print("This is not a valid number. It isn't a number at all! This is a string, go and try again. Better luck next time!")

This code block will evaluate the new input. If the input is an integer represented as a string then the int() function will convert it into a proper integer. If not, an exception will be raised, but instead of crashing the application it will be caught and the second print statement is run. Here is an example of this code running when an exception is raised:

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Tell me your lucky number: Seven
This is not a valid number. It isn't a number at all! This is a string, go and try again. Better luck next time!

And this is how input-related errors can be handled in Python.

Note: You can combine this code with another construct, like a while loop to ensure that the code is repeatedly run until you receive the valid integer input that your program requires.

A Complete Example

# Make a function that will contain the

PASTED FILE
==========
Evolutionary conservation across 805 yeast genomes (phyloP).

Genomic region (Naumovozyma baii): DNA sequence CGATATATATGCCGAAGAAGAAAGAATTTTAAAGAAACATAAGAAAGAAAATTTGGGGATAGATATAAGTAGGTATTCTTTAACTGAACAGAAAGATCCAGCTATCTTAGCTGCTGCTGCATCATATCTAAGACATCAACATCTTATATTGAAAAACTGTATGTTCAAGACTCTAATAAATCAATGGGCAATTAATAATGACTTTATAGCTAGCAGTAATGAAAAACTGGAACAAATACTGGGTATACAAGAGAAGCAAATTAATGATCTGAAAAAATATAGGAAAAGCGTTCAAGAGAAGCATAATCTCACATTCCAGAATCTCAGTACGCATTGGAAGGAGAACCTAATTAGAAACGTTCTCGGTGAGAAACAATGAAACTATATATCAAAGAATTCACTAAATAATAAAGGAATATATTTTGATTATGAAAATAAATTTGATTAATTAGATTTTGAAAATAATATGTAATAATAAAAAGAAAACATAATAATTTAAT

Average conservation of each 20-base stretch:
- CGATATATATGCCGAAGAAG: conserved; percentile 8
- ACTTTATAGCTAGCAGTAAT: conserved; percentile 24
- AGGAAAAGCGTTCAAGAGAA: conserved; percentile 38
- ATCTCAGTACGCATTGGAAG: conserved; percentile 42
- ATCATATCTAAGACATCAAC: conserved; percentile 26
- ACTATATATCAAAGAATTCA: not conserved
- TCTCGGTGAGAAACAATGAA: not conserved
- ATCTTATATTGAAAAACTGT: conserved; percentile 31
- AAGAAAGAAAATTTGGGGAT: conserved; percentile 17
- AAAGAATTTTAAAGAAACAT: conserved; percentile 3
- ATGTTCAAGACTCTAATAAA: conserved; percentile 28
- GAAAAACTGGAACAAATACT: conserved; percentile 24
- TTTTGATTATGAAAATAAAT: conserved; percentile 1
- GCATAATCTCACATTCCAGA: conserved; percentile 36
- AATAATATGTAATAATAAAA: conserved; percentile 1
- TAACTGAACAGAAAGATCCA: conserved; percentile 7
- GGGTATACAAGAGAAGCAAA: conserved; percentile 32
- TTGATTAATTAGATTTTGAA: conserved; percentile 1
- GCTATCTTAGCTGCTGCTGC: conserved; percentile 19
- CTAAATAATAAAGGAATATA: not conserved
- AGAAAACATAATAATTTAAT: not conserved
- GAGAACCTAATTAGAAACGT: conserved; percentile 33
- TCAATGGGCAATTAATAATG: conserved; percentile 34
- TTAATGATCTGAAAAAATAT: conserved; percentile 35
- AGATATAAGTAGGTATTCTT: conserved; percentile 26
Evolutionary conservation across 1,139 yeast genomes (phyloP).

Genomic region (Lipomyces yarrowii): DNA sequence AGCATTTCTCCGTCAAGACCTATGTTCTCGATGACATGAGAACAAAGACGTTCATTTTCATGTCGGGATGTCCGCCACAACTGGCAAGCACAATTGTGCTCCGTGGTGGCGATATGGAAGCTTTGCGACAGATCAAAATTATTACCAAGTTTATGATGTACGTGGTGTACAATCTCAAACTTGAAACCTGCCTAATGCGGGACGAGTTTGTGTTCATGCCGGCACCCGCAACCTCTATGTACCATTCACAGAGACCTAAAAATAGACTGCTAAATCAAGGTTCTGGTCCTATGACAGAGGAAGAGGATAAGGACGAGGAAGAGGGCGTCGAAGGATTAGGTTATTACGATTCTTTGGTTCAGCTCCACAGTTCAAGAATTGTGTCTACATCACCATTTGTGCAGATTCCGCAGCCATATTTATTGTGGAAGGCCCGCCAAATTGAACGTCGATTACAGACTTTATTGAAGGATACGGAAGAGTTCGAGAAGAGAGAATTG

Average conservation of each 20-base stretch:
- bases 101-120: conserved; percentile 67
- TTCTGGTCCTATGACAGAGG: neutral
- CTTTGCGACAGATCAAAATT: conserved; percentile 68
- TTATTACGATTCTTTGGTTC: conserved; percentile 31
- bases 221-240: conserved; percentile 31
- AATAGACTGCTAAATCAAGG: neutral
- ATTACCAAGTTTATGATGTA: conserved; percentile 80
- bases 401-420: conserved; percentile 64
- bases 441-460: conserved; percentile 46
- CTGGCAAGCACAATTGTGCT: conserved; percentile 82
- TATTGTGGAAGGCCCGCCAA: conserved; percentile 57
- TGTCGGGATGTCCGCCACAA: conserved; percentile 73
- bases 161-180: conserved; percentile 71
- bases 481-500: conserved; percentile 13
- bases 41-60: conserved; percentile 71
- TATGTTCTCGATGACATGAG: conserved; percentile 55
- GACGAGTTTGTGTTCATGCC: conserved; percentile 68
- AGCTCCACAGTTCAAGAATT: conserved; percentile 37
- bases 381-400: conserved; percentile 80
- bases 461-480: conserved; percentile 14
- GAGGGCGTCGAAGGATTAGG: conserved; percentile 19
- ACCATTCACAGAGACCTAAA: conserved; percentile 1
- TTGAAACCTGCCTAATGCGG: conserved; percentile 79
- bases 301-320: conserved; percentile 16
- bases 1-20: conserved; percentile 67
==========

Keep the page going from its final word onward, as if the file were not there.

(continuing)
# desired program.
def example():

    # Call for an infinite loop that keeps executing
    # until an exception occurs
    while True:
        test4word = input("What's your name? ")

            test4num = int(input("From 1 to 7, how many hours do you use your smartphone?" ))

        # If something else that is not the string
        # version of a number is introduced, the
        # ValueError exception will be called.
        except ValueError:
            # The cycle will go on until validation
            print("Error! This is not a number. Try again.")

        # When successfully converted to an integer,
        # the loop will end.
            print("Impressive, ", test4word, "! You spent", test4num*60, "minutes or", test4num*60*60, "seconds using your smartphone!")

# The function is called

The output will be:

What's your name? Francis

From 1 to 7, how many hours do you use your smartphone?

Impressive, Francis! You spent 180 minutes or 10800 seconds using your smartphone!


In this article, we saw how the built-in Python input() function can be used to get user input in a variety of formats. We also saw how we can handle the exceptions and errors that can possibly occur while obtaining user input.

Last Updated: July 22nd, 2022